Monday, June 17, 2024
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FBI warning: Don’t use public charging stations

FBI Denver office warned people against using public charging stations at airports or malls.

There was no specific incident, according to FBI Denver office, rather it was meant as a field office warning.

“Juice jacking” is a concern according to the US government.

FCC warns that malware installed through corrupted USB ports can lock a device or export personal data and passwords directly to criminals.

Matt Swinder, editor-in-chief and founder of, told CBS News: “The scary part of juice jacking is that you probably won’t even be able to tell that your phone is infected with malware after plugging it into a compromised USB port.”

Swinder added: “You’re much more likely to have your credit card skimmed than be juice jacked, based on the lack of hard evidence of widespread cases.

“As rare as juice jacking is right now, the threats of identity theft have migrated from being purely physical to being primarily digital over the last decade.”  

Technology journalist Dan Patterson said: “It’s also a fairly easy and low-cost hack — especially in airports and other public locations.”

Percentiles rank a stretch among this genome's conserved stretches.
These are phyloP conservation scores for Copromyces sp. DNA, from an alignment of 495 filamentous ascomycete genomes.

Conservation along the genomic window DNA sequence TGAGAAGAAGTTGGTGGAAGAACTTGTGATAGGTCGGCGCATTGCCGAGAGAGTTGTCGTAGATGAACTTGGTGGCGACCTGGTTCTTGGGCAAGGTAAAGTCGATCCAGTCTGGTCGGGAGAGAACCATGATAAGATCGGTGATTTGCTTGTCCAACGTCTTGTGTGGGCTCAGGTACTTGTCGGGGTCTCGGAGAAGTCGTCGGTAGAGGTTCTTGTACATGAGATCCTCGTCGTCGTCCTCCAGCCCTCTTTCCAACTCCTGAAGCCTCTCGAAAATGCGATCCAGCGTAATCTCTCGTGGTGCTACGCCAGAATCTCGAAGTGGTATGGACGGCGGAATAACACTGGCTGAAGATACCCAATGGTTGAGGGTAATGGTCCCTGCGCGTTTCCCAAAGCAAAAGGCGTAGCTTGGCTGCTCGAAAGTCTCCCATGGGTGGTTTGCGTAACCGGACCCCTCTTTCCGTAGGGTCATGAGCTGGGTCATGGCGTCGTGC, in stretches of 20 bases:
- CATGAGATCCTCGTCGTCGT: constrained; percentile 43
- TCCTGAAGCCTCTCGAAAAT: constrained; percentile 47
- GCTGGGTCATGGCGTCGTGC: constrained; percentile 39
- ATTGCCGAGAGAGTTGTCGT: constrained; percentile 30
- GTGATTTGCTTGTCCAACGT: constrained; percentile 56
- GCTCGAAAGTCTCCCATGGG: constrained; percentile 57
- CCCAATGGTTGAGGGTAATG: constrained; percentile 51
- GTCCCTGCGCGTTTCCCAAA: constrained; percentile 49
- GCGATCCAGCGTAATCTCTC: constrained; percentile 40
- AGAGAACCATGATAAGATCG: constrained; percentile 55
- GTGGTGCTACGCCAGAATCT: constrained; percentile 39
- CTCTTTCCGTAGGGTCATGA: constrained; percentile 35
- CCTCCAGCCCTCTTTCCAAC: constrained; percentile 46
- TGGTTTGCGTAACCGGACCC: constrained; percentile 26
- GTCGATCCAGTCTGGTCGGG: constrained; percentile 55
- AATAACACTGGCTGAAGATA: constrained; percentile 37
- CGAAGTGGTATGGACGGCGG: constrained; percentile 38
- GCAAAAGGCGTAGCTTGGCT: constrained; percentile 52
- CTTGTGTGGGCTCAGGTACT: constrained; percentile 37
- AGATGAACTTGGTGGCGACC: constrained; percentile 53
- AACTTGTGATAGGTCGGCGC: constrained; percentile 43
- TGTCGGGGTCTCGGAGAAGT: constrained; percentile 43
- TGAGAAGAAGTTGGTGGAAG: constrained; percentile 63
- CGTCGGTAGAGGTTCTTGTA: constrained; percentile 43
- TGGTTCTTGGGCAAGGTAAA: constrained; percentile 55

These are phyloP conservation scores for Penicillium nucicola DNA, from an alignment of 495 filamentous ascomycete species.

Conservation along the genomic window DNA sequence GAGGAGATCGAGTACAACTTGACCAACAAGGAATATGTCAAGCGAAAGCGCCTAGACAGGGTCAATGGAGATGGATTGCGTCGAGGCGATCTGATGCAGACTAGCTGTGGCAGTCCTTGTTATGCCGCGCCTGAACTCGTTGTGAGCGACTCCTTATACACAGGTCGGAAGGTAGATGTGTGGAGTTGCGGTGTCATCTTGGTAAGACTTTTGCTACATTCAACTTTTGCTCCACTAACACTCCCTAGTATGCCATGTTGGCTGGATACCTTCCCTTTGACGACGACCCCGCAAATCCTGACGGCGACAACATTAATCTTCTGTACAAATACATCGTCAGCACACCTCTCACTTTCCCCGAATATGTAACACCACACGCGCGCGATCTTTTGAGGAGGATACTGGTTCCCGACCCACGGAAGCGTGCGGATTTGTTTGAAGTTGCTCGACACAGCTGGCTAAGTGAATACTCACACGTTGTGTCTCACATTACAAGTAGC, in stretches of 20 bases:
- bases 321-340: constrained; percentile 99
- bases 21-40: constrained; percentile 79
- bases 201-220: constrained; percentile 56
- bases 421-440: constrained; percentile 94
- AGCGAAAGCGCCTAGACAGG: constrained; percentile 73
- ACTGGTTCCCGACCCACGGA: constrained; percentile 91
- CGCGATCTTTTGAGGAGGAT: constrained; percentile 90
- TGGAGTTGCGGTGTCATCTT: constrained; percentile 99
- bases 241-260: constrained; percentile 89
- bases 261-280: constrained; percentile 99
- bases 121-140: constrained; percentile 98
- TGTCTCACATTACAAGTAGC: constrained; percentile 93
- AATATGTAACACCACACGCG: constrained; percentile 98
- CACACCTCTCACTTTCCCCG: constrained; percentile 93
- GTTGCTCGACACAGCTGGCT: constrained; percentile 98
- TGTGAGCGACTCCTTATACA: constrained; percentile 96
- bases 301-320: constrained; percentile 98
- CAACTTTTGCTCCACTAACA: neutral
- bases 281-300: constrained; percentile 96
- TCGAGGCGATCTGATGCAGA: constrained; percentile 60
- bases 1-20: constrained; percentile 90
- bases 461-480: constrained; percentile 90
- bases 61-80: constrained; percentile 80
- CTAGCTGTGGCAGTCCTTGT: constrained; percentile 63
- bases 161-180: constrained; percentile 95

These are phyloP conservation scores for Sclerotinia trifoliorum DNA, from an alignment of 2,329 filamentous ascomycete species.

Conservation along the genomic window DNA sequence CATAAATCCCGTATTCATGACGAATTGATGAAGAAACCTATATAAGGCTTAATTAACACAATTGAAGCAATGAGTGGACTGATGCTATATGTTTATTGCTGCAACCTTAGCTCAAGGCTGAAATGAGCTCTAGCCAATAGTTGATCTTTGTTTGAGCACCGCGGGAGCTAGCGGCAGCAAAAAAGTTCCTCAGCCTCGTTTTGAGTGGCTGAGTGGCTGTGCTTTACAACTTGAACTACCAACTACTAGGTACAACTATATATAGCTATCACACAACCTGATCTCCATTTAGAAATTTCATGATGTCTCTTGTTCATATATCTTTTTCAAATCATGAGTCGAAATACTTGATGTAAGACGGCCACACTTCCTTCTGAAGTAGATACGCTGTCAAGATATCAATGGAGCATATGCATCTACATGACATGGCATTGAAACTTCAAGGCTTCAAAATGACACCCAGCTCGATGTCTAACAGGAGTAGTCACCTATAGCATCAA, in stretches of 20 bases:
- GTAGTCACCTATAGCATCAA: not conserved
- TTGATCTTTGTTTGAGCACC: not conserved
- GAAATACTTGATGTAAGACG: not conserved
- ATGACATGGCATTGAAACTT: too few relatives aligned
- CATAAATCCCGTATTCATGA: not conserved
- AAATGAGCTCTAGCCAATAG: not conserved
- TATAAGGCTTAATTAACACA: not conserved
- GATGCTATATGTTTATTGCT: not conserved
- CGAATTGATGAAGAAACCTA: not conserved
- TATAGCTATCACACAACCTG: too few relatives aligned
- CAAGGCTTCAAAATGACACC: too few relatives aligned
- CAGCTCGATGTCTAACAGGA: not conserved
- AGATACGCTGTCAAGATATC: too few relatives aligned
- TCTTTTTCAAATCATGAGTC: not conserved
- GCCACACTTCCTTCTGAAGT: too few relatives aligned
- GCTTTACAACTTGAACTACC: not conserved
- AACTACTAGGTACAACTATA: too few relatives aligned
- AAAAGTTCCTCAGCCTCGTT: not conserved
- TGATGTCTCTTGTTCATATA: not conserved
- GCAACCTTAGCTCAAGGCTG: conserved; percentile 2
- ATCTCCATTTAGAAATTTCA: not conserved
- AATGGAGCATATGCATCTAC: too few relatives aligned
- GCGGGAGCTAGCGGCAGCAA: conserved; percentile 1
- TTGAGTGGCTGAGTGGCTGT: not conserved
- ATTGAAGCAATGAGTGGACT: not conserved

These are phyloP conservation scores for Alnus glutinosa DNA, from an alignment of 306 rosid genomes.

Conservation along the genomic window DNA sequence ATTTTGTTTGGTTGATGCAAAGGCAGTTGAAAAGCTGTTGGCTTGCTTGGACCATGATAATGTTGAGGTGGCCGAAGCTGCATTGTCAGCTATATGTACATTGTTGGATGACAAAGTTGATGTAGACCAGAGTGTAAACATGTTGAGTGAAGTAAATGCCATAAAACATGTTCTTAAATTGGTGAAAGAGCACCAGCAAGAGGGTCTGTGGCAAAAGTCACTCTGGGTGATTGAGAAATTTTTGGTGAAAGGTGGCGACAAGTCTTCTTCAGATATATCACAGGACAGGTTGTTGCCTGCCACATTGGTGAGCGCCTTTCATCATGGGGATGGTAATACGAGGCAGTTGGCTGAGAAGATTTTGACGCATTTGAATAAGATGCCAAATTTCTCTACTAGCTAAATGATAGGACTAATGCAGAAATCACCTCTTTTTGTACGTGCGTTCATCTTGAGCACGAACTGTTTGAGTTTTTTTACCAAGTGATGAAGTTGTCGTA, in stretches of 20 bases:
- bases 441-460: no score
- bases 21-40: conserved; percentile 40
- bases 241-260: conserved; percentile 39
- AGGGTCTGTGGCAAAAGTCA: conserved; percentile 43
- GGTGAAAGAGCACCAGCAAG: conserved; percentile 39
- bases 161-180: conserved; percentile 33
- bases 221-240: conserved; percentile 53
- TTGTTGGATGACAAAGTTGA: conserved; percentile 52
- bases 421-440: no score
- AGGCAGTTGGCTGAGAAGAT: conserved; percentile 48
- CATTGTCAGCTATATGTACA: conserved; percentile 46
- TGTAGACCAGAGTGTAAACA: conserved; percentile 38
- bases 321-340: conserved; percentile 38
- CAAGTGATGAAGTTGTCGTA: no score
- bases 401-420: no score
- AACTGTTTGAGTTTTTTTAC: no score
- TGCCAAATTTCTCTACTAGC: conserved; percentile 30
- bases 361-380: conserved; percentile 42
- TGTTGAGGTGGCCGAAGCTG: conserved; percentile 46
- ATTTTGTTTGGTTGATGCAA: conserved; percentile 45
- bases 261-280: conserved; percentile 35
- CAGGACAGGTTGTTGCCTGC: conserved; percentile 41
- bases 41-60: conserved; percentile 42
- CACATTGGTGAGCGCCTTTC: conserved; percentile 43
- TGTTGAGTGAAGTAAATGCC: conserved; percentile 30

He offers simple advice to follow: “Never use a charger that isn’t yours or someone you know.”

NetRise CEO Thomas Pace compared charging stations and juice jacking to ATMs and ATM skimmers.

Pace said: “Are ATM skimmers a problem? Do they exist? The answer to both of those questions is yes. Did we remove all ATMs because of it? No, we did not.”

Pace recommended visually inspecting the charger prior to plugging in, and not using it if it appears to have been tampered with in some way.

He added that people can be careful by using a USB data blocker, a small dongle that adds a layer of protection between a device and the charging point — or as they’re unofficially known, “USB condoms.” He carries one around with him all the time. 

“Pretty much guarantees you are good to go,” he added. 

(Source: CBS)

(Image: Wikimedia)


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